Georgia has climbed to its best grade ever in child well-being despite ongoing economic woes, the Annie E. Casey Foundation’s national 2012 Kids Count report showed Wednesday.
The 23rd annual report showed Georgia ranked 37th in the nation, escaping the bottom 10 states while it continues to grapple with the effects of unemployment, housing costs, home foreclosures and lower household incomes in the wake of the economic recession.
One in four Georgia children under age 18 lived in poverty in 2010. That number was one in five in 2005.
“Georgia is making investments in a variety of initiatives around school improvements, college and career readiness, workforce development and the recent focus on quality in early learning center,” said Georgia Family Connection Partnership Executive Director Gaye Smith, former head of the Chatham-Savannah Youth Futures Authority.
But, she cautioned, the Casey report confirms Georgia’s long-term struggle with poverty.
Gov. Nathan Deal called the report “a defining moment for Georgia — a mobilizing moment.”
“While the Kid’s Count report is encouraging, it also reminds us that our work is just begun. … Generational poverty is a persistent issue in Georgia,” Deal said.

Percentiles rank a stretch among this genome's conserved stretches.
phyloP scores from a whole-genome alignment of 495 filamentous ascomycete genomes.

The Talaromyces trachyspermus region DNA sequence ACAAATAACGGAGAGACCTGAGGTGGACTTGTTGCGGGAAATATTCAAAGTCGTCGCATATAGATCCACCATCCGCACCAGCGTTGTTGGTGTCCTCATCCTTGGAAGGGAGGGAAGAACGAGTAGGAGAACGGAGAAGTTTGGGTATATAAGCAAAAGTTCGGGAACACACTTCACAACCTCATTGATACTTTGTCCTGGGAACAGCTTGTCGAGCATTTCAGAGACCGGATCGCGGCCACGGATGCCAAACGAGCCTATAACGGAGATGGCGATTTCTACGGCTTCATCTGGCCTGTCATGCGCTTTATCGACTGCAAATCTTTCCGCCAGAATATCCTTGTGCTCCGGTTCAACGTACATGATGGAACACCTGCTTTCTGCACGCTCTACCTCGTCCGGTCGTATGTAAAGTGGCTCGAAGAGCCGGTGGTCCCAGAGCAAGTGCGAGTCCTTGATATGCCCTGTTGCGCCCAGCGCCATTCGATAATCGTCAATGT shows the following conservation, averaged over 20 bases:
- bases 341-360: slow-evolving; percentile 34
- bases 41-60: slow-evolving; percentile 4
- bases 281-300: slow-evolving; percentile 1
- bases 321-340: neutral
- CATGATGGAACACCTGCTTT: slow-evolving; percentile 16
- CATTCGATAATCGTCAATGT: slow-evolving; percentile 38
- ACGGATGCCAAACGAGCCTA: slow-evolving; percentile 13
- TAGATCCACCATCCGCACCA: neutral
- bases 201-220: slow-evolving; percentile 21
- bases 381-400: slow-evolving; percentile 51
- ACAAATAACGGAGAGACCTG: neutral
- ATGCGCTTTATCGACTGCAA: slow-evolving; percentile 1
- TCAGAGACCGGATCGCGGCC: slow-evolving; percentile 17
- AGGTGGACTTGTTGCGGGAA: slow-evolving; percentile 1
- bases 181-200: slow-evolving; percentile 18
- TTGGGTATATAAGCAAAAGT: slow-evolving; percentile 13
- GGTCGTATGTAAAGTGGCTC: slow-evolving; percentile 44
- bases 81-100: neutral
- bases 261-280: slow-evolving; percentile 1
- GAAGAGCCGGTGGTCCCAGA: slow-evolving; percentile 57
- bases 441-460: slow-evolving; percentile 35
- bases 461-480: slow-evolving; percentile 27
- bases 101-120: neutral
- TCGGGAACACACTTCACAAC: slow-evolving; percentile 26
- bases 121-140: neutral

The report, conducted annually by the Baltimore-based nonprofit, gauges child well-being against 16 index indicators. The new report shows Georgia:
• Received its highest national ranking — 30 — in health issues featuring a drop in child and teen death rates, a decline in number of children without health insurance and a drop in babies born with low birth weight.
• Students improved in several key academic areas but still lagged behind the nation with a score of 38. More high-school students graduated in four years, and public school children improved in fourth-grade reading and eighth-grade math.
• More children are living with families where the household head has earned a high-school diploma.
In Savannah, Edward Chisolm, executive director of the Chatham-Savannah Youth Futures Authority, said the Casey report focuses on some of the issues facing families and children here.
Youth Futures is the local voice in the Georgia Family Connection Partnership.
“We want to make strong commitments in such areas as Promise Neighborhood and Choice Neighborhood initiatives to strengthen such areas as early learning, reading at third grade level and creating living wage jobs.”
“We’ll be taking a closer look at those issues in the fall,” Chisolm said, when the 19th annual Kids Matter profile focusing on the local picture is released.
Read the 2012 KIDS COUNT Data Book.
For interactive statewide data, visit Georgia KIDS COUNT at gafcp.org/kidscount.
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